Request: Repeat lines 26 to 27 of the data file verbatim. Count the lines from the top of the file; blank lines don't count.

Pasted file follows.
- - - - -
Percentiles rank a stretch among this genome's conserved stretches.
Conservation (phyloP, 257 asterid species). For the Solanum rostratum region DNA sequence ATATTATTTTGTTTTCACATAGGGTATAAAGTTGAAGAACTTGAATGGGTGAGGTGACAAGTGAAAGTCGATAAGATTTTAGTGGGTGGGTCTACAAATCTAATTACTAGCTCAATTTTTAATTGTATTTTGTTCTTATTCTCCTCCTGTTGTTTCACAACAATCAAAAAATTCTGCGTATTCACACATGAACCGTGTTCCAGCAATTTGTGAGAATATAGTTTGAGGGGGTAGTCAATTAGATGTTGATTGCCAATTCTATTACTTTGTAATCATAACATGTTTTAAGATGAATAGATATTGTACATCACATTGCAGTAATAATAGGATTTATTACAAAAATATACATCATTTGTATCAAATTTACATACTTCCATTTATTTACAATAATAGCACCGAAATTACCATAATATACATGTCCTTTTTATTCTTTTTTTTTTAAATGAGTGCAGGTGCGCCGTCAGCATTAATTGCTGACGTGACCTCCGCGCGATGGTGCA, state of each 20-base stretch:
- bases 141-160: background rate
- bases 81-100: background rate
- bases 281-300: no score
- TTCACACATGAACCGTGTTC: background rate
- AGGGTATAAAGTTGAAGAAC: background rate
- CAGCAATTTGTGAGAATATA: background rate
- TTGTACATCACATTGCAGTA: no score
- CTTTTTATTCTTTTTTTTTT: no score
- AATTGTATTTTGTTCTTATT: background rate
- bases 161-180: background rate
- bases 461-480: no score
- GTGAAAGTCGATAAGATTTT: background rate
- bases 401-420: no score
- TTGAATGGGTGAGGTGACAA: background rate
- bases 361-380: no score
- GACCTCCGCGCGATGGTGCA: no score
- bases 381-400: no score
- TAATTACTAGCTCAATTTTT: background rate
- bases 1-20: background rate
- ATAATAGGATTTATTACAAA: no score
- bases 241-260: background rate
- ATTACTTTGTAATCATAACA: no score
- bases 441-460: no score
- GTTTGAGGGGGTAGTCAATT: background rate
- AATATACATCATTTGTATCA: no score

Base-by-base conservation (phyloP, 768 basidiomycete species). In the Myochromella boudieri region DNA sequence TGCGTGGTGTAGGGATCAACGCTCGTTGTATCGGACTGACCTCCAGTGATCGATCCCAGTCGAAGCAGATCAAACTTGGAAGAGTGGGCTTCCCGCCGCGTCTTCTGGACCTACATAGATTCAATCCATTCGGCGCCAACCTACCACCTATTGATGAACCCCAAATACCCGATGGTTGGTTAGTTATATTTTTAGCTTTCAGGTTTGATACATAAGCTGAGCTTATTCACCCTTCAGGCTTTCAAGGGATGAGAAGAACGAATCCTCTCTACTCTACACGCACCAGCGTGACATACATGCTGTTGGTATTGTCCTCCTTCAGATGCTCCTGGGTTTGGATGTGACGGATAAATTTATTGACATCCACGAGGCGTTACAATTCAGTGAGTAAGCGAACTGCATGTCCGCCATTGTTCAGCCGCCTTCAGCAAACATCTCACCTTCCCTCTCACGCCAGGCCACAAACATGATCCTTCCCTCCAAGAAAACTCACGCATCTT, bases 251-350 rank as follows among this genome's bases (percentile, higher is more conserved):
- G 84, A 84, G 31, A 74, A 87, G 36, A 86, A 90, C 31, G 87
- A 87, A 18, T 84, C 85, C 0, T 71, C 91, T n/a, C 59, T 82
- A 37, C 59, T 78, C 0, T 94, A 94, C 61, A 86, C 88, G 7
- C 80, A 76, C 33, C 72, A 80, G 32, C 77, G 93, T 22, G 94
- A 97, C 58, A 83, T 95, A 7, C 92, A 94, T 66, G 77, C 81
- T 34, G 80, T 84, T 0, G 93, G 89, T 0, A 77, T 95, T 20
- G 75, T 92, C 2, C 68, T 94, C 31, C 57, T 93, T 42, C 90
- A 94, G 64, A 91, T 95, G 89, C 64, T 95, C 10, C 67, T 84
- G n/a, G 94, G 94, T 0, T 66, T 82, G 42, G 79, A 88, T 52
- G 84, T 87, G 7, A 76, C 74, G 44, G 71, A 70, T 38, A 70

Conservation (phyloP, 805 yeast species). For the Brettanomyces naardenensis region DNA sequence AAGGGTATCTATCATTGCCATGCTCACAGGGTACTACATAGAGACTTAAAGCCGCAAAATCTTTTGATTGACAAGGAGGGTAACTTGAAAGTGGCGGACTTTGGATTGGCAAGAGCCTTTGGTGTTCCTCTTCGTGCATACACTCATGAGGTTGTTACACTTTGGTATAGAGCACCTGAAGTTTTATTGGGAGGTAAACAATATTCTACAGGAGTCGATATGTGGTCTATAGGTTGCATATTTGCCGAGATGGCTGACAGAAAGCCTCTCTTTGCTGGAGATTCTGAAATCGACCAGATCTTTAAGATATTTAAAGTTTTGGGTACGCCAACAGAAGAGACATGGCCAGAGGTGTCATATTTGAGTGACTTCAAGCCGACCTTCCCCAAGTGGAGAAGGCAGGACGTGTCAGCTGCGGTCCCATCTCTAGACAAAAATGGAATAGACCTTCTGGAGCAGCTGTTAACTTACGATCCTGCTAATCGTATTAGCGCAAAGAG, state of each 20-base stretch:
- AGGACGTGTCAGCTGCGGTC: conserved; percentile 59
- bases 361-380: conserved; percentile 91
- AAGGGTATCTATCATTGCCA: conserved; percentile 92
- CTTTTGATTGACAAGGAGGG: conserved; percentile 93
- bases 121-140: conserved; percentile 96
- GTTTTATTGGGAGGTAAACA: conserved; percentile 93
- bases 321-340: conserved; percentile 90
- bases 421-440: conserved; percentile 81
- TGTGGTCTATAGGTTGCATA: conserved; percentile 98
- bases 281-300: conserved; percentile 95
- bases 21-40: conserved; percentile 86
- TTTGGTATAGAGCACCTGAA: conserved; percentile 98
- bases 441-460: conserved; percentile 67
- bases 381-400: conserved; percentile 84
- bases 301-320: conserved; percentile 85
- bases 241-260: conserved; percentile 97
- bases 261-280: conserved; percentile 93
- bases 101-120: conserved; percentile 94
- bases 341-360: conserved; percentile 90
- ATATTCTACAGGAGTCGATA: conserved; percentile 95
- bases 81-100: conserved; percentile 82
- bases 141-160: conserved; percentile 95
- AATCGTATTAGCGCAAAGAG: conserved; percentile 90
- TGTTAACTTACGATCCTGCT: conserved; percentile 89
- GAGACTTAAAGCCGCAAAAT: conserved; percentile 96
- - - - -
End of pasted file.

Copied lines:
- GTTTGAGGGGGTAGTCAATT: background rate
- AATATACATCATTTGTATCA: no score